Join GitHub today
GitHub is home to over 28 million developers working together to host and review code, manage projects, and build software together.Sign up
while True: led.red = pot.value #76
Would it be possible to automatically pass the value of a potentiometer directly into something like an
So that the following example:
led = RGBLED(2, 3, 4) pot = MCP3008() while True: led.red = pot.value
can be done automatically somehow?
i.e. When the pot value changes, the LED changes accordingly.
Hmmm ... it's certainly possible to come up with something, but it'll never be as simple as
How about having a
The nice thing about that is firstly that
Huh ... just realized my idea for
Well, there's a built in
Fanboi moment: OMG this is seriously cool. Right, now that's out of my system...
Current status (bear with me here): I've shifted
The base class GPIODevice now also implements the
>>> sensor = LightSensor(18) >>> for v in sensor.values: ... print v
And the console will spit out the values read from the sensor in real-time - nice for hardware debugging. However, here's the clever bit. OutputDevice now also implements a
Still doesn't sound like much? First let's fade in a PWMLED:
>>> blue = PWMLED(16) >>> blue.source = [i / 10000.0 for i in range(10000)]
Not impressed? Let's link the state of another LED to the state of this one, then do it again:
>>> red = PWMLED(12) >>> red.source = blue.values >>> blue.source = [i / 10000.0 for i in range(10000)]
Remember that all devices have
>>> btn = Button(26) >>> btn.when_pressed = blue.on >>> btn.when_released = blue.off
But hang on, we don't even need to set hooks to do this. We could do it with even fewer lines of code just by chaining the state of the button to the blue LED:
>>> btn.when_pressed = None >>> btn.when_released = None >>> blue.source = btn.values
Still works nicely! Now, we're using PWMLEDs so how about something more variable than a button. How about a light sensor?
>>> sensor = LightSensor(18) >>> blue.source = sensor.values
Now cover and uncover the light sensor: you should see both LEDs fade and brighten in response. You may note during all this that the CPU is pegged at 100%. This isn't a bug - it's entirely deliberate. It's because you've got background threads constantly reading and applying values. But with some trivial filters we can make things a lot more relaxed (and for that matter, intelligent). Firstly, let's make a filter that waits 0.1 seconds between reads from an iterable:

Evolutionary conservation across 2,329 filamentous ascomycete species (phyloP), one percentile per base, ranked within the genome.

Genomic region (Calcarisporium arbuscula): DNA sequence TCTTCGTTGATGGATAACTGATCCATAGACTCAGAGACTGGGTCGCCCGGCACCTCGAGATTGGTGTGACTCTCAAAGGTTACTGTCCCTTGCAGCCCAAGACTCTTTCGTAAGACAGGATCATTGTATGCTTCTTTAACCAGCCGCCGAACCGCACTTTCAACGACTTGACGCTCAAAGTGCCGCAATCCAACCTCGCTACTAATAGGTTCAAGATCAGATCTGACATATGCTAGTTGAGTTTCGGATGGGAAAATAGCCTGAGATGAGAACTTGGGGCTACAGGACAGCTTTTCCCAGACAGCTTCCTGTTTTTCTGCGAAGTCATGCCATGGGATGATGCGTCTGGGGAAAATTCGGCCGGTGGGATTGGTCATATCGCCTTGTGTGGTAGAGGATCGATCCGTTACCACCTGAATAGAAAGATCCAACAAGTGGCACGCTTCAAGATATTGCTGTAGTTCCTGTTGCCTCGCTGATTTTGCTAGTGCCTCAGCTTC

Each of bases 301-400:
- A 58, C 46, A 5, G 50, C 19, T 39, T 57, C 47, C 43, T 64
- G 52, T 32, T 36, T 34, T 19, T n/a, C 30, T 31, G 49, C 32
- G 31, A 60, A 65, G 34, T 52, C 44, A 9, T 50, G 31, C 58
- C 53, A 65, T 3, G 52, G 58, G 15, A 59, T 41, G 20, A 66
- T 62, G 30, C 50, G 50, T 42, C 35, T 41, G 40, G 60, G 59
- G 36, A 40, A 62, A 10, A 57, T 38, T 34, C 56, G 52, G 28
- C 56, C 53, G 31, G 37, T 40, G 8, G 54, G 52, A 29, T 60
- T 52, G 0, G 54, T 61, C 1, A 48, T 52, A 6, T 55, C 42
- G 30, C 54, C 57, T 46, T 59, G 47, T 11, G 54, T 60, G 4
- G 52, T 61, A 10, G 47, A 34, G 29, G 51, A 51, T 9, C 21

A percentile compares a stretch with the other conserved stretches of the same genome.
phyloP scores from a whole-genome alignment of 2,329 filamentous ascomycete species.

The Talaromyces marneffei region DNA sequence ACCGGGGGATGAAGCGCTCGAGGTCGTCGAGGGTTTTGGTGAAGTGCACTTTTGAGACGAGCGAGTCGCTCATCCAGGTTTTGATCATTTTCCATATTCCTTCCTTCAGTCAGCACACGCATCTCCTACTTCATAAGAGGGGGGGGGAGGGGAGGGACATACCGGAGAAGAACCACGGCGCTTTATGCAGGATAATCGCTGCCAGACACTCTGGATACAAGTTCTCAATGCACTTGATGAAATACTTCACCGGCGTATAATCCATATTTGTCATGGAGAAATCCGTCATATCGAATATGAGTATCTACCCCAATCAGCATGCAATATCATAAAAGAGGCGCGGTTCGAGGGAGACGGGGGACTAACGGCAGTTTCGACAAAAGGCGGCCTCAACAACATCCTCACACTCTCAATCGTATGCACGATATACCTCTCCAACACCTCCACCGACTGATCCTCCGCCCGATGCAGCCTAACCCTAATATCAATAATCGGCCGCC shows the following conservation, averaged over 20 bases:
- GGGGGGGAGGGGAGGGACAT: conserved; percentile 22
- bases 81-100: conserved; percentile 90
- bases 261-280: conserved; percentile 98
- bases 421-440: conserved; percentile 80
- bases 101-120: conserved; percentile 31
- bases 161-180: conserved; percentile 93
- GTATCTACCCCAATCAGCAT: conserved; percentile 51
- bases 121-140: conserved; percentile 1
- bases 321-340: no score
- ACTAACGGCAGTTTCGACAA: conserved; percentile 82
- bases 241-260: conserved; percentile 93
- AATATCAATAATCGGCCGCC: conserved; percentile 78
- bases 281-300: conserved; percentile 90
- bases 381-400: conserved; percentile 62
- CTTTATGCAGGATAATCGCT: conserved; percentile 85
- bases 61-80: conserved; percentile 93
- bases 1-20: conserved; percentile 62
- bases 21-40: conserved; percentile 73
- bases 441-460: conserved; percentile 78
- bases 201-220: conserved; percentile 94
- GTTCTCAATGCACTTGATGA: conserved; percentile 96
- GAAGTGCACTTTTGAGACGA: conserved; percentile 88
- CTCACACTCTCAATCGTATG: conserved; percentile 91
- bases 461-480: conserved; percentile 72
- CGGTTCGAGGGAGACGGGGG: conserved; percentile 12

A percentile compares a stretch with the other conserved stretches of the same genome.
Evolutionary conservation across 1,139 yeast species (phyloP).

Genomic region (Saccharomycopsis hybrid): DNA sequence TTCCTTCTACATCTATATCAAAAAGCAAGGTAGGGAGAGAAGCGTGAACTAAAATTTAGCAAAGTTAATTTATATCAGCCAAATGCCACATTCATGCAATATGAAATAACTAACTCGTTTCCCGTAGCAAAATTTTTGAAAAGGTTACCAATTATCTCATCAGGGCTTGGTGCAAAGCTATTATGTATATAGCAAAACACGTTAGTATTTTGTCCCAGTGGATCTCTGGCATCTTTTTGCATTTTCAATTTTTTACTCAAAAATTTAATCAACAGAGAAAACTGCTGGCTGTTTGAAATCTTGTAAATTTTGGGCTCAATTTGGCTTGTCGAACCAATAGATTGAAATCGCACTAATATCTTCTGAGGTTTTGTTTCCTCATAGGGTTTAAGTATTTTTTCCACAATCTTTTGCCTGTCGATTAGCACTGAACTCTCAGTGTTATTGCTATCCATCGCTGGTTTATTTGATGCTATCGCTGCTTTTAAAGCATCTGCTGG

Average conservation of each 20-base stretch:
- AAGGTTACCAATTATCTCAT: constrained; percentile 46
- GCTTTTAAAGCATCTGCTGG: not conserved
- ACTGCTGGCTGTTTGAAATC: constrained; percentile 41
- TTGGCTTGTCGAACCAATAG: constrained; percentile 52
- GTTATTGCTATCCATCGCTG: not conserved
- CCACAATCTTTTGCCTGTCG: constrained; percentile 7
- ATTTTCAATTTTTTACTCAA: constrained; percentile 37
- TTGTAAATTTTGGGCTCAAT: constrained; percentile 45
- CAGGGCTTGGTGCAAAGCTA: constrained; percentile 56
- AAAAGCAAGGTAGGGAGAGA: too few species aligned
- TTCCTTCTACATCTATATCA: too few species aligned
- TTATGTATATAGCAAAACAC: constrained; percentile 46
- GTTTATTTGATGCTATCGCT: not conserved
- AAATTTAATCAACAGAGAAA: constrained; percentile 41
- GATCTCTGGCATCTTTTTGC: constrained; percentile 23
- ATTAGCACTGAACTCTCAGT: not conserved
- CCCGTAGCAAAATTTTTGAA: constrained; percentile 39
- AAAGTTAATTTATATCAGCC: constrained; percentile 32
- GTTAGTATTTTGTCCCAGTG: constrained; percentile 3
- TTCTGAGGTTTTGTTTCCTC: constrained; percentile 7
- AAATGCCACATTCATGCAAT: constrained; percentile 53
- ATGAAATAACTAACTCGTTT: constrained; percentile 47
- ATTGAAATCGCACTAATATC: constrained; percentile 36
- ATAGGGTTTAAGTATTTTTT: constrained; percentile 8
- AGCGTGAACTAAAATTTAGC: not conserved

>>> from time import sleep >>> def read_slowly(iterable): ... for i in iterable: ... yield i ... sleep(0.1) ... >>> red.source = read_slowly(blue.values) >>> blue.source = read_slowly(sensor.values)
That's better - our CPU is now nice and idle most of the time. How about we make a time delay filter:
>>> def delayed(iterable): ... q =  ... for i in iterable: ... q.append(i) ... if len(q) > 5: ... yield q.pop(0)
Now you can wrap stuff so that the red LED will "lag" behind the changes to the blue one:
>>> red.source = delayed(read_slowly(blue.values))
Or we could make a trivial filter which inverts booleans:
>>> def inverted(iterable): ... for i in iterable: ... yield 1.0 - i
So now the red LED will do the opposite of the blue LED after a short delay:
>>> red.source = inverted(delayed(read_slowly(blue.values)))
Er, yes, I'll stop now. I might be having too much fun with this. I'll push it in a mo so you can have a play too!
Yeah - I'm actually going off our hooks now as I think this is even better and I haven't found anything I can do with hooks that I can't with this (yet). Still, I'm not actually proposing we remove hooks or anything - they still make for really nice readable code. I'm just saying this is even nicer :)
Oh, just a quick warning - when I push this don't merge it just yet. I still have a few changes to do like adding values to the AnalogInputDevice class (which doesn't descend from GPIODevice and so lacks it), and for that matter I still need to test I'm doing shutdown and stuff correctly. But it's too exciting not to push now and let people play :)
added a commit
Oct 19, 2015
Hmm, the follow-up to this is turning slightly complicated (rather than mass-duplicate the code for source and values into all the non-GPIODevice descendents that it needs to be in, I'm looking into mixin classes to reduce the duplication). Unfortunately that means I'm probably not going to finish the follow-up to this until later tonight (I've got to play baby sitter later this afternoon). That said, I know exactly how this should all look now (in concert with the tuples comment on #79 - I should've seen that earlier - it was staring me in the face when I went to implement source and values on
Then I've just got to document all this... !